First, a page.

The coins are well-preserved, and were minted in Sozopol in the 4th century; they were found during excavations of a necropolis in the Budzhaka area close to the Black Sea town, she explained.
“They were not found in a grave, they are not part of a funeral, this is a treasure, a “classical” case of buried treasure. Read more.
Bulgarian archaeologists have discovered a buried man with an iron stick in his chest in the Black Sea town of Sozopol.
The man, who was buried over 700 years ago, was stabbed multiple times in the chest and the stomach, as his contemporaries feared that he would raise from the dead as a vampire, National History Museum director Bozhidar Dimitrov has told local media.
Experts believe that the man may have been an intellectual and perhaps a medic, as such individuals often raised suspicions in the Middle Ages.
The man’s grave was discovered near the apse of a church, which suggests that he was an aristocrat. According to archaeologists, this is the first time a “vampire” burial has been discovered in Sozopol.
Over 100 buried people whose corpses were stabbed to prevent them from becoming vampires have been discovered across Bulgaria over the years, according to Bozhidar Dimitrov, head of the Bulgarian National History Museum. (source).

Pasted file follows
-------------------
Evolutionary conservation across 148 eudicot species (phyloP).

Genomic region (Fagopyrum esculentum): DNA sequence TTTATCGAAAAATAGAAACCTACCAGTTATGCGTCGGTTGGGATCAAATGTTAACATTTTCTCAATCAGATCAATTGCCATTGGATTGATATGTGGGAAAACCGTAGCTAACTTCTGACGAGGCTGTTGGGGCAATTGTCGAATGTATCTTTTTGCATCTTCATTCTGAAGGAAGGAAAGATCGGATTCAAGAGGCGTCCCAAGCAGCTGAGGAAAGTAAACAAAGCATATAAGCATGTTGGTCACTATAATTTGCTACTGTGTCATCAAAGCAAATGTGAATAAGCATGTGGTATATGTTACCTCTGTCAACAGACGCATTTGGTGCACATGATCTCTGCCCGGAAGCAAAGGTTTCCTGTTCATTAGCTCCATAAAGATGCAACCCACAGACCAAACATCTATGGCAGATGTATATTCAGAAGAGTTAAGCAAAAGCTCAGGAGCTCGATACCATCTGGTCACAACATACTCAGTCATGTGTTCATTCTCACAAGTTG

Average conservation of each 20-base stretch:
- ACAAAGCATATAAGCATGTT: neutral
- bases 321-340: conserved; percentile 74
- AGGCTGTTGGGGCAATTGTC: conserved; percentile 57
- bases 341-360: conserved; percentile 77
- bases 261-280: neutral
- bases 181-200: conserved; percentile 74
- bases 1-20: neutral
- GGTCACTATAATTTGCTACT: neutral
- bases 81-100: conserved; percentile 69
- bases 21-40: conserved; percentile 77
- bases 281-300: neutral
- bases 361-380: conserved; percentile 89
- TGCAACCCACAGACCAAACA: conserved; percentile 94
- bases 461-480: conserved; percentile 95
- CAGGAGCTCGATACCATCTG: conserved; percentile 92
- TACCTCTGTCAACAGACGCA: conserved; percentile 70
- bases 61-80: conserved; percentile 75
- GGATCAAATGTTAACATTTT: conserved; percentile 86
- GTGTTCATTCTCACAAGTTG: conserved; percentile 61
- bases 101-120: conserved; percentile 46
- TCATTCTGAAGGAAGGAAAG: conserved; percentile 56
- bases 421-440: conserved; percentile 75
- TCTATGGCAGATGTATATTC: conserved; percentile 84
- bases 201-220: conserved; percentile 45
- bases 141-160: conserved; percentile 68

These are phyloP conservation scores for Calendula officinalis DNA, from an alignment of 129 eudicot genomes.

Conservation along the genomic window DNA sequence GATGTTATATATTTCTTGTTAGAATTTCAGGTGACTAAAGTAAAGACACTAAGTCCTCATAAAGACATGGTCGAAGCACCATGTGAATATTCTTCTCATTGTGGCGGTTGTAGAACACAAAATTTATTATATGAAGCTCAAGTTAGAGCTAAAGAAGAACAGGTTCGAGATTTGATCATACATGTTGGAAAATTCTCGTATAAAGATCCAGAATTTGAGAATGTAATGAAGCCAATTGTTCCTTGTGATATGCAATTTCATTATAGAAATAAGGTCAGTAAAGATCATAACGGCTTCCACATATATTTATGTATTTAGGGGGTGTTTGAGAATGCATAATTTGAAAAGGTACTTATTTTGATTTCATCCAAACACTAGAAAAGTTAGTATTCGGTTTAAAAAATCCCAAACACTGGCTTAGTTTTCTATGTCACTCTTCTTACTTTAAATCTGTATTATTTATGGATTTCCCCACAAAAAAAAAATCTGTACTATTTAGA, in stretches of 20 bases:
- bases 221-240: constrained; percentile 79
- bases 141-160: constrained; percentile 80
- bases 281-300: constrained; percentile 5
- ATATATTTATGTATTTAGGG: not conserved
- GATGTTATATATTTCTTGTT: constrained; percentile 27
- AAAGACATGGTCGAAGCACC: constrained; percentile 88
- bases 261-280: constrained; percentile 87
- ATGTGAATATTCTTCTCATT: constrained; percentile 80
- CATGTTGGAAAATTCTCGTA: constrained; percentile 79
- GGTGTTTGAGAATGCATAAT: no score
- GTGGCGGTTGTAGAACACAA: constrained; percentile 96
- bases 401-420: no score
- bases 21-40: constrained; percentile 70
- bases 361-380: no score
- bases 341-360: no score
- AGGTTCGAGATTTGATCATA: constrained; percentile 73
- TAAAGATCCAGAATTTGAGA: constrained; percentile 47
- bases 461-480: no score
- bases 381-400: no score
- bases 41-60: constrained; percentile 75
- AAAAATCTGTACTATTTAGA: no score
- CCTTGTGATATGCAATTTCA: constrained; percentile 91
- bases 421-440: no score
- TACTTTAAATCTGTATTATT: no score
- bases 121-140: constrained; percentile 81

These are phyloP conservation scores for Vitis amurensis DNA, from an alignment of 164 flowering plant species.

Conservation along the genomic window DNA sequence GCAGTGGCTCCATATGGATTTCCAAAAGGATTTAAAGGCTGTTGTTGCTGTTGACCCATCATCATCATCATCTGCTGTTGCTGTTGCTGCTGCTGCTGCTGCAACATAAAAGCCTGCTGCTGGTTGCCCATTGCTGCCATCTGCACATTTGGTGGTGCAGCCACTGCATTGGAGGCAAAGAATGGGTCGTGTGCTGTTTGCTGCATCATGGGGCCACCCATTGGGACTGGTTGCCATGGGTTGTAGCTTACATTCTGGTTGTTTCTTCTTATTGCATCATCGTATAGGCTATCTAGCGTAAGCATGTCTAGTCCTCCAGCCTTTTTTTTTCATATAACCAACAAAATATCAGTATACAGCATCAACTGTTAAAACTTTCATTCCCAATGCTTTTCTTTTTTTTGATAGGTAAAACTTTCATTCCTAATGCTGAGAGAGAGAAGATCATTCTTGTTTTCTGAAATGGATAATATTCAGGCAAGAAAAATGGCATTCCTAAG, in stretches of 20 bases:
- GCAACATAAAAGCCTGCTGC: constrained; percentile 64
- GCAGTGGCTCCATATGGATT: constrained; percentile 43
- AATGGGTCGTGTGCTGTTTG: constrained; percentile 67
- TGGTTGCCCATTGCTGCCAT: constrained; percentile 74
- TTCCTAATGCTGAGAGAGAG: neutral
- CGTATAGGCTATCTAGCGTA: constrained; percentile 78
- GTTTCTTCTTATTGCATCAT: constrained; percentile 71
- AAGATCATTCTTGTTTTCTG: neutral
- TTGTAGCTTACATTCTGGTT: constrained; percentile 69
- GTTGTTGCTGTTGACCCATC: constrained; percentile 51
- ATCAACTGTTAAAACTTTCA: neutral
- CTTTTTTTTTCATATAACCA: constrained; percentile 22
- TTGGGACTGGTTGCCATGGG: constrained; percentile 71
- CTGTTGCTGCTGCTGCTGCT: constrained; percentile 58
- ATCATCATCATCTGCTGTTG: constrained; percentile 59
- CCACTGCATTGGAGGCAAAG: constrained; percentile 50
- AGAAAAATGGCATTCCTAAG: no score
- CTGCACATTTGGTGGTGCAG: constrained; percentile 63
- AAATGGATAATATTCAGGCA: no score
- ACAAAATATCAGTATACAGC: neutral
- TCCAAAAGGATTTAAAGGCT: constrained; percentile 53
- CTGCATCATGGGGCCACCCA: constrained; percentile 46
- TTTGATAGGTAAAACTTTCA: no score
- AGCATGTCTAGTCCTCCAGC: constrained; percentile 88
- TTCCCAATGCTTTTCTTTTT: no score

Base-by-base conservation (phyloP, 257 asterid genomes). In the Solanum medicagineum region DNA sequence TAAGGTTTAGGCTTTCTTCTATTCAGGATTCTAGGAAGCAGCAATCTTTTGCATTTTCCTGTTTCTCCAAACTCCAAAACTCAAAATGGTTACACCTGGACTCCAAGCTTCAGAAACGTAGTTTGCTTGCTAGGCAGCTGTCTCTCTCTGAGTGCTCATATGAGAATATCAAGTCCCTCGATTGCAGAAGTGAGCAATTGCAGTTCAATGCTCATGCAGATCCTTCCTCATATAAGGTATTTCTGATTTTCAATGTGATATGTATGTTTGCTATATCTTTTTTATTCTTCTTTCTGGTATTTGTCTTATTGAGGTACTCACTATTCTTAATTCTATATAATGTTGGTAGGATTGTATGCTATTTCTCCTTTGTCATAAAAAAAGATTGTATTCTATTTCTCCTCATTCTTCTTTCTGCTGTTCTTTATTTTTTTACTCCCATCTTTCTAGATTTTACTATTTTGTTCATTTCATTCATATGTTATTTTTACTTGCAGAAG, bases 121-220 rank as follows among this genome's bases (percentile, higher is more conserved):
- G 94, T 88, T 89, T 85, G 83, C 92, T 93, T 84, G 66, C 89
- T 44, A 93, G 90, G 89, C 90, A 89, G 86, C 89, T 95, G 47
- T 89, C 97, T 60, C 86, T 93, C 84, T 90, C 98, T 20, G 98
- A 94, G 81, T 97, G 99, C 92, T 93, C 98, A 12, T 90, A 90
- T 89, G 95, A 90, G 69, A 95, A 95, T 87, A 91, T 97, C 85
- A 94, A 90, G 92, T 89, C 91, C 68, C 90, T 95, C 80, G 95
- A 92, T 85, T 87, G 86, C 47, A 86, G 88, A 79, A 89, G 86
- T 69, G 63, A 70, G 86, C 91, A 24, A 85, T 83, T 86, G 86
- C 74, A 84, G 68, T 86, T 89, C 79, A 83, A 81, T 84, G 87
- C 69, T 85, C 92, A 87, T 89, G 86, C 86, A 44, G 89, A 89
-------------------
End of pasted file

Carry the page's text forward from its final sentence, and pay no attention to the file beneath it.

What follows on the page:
A massive gold ring and a gold leaf from a royal crown are the latest archeological discoveries in the Bulgarian Black Sea town of Sozopol, site of the ancient town ofApollonia.
The discoveries have been made by Bulgarian archeologists Dimitar Nedev and Tsonya Drajeva during excavations funded by the National History Museum. The precious finds were located in front of the ancient fortress gate of Sozopol.
The ring is has a semiprecious stone and most likely dates from the Roman era, the 1st – 4th century AC, according to the Director of the National History Museum,Bozhidar Dimitrov.
The gold crown leaf is from the 4th – 3rd century BC. This was the time whenSozopol was called Apollonia, and was an independent State, but its democratic form of government excludes the possibility that its rulers and leaders adorned themselves with gold crowns. Read more.
Bulgarian archeologists made a breakthrough discovery in the ancient Black Sea town of Sozopol – they found the long-sought East Gate of Apollonia Pontica.
The precious discovery had been located underneath illegal shacks selling food and beverages in the center of the town. It will allow scientists to recover all fortification systems of the ancient city in their original state. This, in turn, will attract more tourists from the country and Europe.
After clearing the shacks, which invaded the center of Sozopol for years, archaeologists now have a chance to explore the last missing part of the fortress walls of the ancient city. Although damaged by locals, using them for building material for their houses, the walls reach a height of nearly 7 meters. This, according to archaeologists, makes them the largest fortifications found in Bulgaria. Read more.